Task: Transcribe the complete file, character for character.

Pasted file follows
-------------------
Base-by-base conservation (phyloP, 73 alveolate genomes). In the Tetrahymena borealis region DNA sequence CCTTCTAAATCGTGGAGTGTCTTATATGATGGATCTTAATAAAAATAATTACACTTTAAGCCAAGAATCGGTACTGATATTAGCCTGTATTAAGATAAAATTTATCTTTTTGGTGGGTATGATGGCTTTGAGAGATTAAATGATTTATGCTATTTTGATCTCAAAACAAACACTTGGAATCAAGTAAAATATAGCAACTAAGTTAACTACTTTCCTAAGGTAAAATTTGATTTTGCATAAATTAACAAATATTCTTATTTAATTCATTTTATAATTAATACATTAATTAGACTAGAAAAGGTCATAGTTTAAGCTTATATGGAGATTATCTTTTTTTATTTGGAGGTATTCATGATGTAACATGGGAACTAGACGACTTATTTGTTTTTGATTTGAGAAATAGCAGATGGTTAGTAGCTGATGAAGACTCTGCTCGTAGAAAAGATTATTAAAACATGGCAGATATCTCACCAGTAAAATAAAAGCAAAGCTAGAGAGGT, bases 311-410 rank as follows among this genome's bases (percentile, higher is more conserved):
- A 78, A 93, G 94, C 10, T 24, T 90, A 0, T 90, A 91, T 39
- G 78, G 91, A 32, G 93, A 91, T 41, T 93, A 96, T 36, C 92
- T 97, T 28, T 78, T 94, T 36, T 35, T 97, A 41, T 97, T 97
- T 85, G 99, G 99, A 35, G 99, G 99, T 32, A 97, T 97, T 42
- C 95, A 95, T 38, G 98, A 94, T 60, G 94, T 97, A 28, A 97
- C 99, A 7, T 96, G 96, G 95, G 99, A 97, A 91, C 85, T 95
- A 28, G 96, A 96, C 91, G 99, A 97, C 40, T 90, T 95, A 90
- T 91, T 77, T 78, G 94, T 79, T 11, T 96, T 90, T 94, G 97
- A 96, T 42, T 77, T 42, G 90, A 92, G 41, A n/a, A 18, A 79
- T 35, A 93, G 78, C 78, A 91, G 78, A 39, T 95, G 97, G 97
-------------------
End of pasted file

Base-by-base conservation (phyloP, 73 alveolate genomes). In the Tetrahymena borealis region DNA sequence CCTTCTAAATCGTGGAGTGTCTTATATGATGGATCTTAATAAAAATAATTACACTTTAAGCCAAGAATCGGTACTGATATTAGCCTGTATTAAGATAAAATTTATCTTTTTGGTGGGTATGATGGCTTTGAGAGATTAAATGATTTATGCTATTTTGATCTCAAAACAAACACTTGGAATCAAGTAAAATATAGCAACTAAGTTAACTACTTTCCTAAGGTAAAATTTGATTTTGCATAAATTAACAAATATTCTTATTTAATTCATTTTATAATTAATACATTAATTAGACTAGAAAAGGTCATAGTTTAAGCTTATATGGAGATTATCTTTTTTTATTTGGAGGTATTCATGATGTAACATGGGAACTAGACGACTTATTTGTTTTTGATTTGAGAAATAGCAGATGGTTAGTAGCTGATGAAGACTCTGCTCGTAGAAAAGATTATTAAAACATGGCAGATATCTCACCAGTAAAATAAAAGCAAAGCTAGAGAGGT, bases 311-410 rank as follows among this genome's bases (percentile, higher is more conserved):
- A 78, A 93, G 94, C 10, T 24, T 90, A 0, T 90, A 91, T 39
- G 78, G 91, A 32, G 93, A 91, T 41, T 93, A 96, T 36, C 92
- T 97, T 28, T 78, T 94, T 36, T 35, T 97, A 41, T 97, T 97
- T 85, G 99, G 99, A 35, G 99, G 99, T 32, A 97, T 97, T 42
- C 95, A 95, T 38, G 98, A 94, T 60, G 94, T 97, A 28, A 97
- C 99, A 7, T 96, G 96, G 95, G 99, A 97, A 91, C 85, T 95
- A 28, G 96, A 96, C 91, G 99, A 97, C 40, T 90, T 95, A 90
- T 91, T 77, T 78, G 94, T 79, T 11, T 96, T 90, T 94, G 97
- A 96, T 42, T 77, T 42, G 90, A 92, G 41, A n/a, A 18, A 79
- T 35, A 93, G 78, C 78, A 91, G 78, A 39, T 95, G 97, G 97